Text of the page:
The local NHS and other care providers have joined forces to raise awareness of dying, death and bereavement during Dying Matters Awareness Week 14-20 May, 2012.
These days, many more people live to old age and tend to die outside the home. This means that many people today do not experience a family member or close friend dying until they are into their mid-life, and it is even less common to have seen a dead body.
Society as a whole has never been less exposed to death. As a result, fear of the unknown means that people sometimes avoid people who are ill or dying, and do not feel able to support them.
The organisations taking part are all providers of end of life care and have seen first-hand what happens when people leave it too late to have a conversation about dying. Their teams are trained to advise others about how to have these difficult conversations.
Lindsey Turton, Macmillan Lead Nurse for Palliative Care, Humber NHS Foundation Trust believes training alone though is not enough and therefore as part of Dying Matters Awareness Week a seminar for health and social care staff has been organised where they can learn more about the signs of dying, dying with dementia and financial and legal planning at end of life. Lindsey said:
“This will provide an opportunity to talk about the challenges our staff face and how they and the public can be better supported. This feedback will influence decisions about the future delivery of end of life care and dementia services as part of the NHS Securing Sustainable Services Review which aims to transform and integrate services to provide high quality seamless care for patients.”
Angie Orr, Modern Matron for End of Life Care at City Health Care Partnership CIC said:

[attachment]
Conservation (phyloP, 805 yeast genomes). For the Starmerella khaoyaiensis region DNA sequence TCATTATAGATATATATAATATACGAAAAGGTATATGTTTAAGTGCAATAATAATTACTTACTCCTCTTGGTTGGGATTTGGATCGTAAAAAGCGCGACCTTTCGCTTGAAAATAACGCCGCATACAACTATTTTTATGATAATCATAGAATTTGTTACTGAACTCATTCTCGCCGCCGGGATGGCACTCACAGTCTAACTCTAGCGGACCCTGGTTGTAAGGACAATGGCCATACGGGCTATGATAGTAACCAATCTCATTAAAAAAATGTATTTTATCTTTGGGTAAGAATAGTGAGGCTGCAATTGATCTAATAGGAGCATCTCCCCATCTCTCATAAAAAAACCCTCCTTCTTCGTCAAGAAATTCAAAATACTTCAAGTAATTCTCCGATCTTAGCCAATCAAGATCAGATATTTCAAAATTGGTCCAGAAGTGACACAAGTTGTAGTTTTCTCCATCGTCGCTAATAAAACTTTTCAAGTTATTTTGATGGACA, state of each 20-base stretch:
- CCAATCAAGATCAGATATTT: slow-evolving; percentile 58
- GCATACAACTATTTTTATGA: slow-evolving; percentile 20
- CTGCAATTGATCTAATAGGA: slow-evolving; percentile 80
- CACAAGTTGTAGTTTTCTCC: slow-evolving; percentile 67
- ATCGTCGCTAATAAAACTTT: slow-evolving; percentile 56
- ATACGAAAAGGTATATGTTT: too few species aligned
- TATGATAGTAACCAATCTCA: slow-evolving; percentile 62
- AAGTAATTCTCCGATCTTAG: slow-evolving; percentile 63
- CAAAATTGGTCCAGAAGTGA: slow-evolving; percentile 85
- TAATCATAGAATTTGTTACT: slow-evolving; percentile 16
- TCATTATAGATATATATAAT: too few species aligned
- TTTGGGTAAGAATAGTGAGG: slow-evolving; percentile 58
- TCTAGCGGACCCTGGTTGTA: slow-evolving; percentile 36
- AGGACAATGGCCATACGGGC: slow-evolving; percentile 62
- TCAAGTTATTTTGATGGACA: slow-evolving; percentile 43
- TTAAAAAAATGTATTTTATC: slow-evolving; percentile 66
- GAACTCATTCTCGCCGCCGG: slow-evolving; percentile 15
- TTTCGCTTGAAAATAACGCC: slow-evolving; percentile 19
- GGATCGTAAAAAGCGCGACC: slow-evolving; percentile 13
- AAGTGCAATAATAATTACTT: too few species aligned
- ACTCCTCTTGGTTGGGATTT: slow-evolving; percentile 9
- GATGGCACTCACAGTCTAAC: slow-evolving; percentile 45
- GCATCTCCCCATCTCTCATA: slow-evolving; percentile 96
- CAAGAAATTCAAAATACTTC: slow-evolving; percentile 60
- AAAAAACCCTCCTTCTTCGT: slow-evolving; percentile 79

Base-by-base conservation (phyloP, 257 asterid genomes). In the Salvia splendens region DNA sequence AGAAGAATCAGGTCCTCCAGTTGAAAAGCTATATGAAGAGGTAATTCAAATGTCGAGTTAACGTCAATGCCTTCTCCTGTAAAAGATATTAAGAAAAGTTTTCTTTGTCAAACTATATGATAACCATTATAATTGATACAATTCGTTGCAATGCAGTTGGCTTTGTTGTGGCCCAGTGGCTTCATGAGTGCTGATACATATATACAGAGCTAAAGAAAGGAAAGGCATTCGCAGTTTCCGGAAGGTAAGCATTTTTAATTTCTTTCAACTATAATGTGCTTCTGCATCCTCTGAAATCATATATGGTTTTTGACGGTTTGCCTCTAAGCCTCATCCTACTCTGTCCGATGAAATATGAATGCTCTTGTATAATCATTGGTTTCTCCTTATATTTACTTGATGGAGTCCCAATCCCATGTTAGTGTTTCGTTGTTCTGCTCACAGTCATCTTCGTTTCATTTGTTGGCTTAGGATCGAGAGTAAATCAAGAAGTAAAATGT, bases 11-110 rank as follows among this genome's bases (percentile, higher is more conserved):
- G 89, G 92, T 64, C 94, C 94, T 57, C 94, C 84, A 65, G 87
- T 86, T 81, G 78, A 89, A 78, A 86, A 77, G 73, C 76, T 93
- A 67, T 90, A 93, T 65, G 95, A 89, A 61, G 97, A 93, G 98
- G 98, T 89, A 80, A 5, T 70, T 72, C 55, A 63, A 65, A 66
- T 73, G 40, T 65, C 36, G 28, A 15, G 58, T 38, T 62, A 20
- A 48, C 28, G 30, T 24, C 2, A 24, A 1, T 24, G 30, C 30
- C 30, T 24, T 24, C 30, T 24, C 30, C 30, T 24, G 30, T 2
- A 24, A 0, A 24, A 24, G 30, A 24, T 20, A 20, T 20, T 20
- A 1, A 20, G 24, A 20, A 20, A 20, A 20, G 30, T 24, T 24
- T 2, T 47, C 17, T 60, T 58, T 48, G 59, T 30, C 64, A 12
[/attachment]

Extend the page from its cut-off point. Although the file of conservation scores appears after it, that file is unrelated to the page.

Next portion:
“Our first priority is to give our staff the tools they need to have these often difficult conversations with patients and carers. We then need to ensure appropriate information is available locally to advise and guide patients, their carers, family and friends on talking about dying and death as not talking has many unwanted consequences. These include:
•If relatives and loved ones do not know a person’s preferences, they may make decisions about care the dying person does not want
•Close relatives may be unaware of how best to help and support a person who is approaching death
•Those nearing death may feel isolated, distressed or frightened, which can impact on the level of pain they experience
•People may die without writing a will, or relatives may be unsure about funeral wishes.”
Linda Johnson, Patient Services and Quality Manager at Dove House Hospice believes it is important to have a conversation about your end of life preferences as early as possible as with some illnesses such as dementia people can quickly lose the mental capacity to make decisions about their life. Linda said:
“We want people to feel they can communicate their preferences for the end of their lives – what they want to happen when they are approaching the end of their lives, what they want when they are dying, and what they want to happen afterwards. Everybody deserves ‘a good death’ and this is more likely to be achieved by talking about it early on.”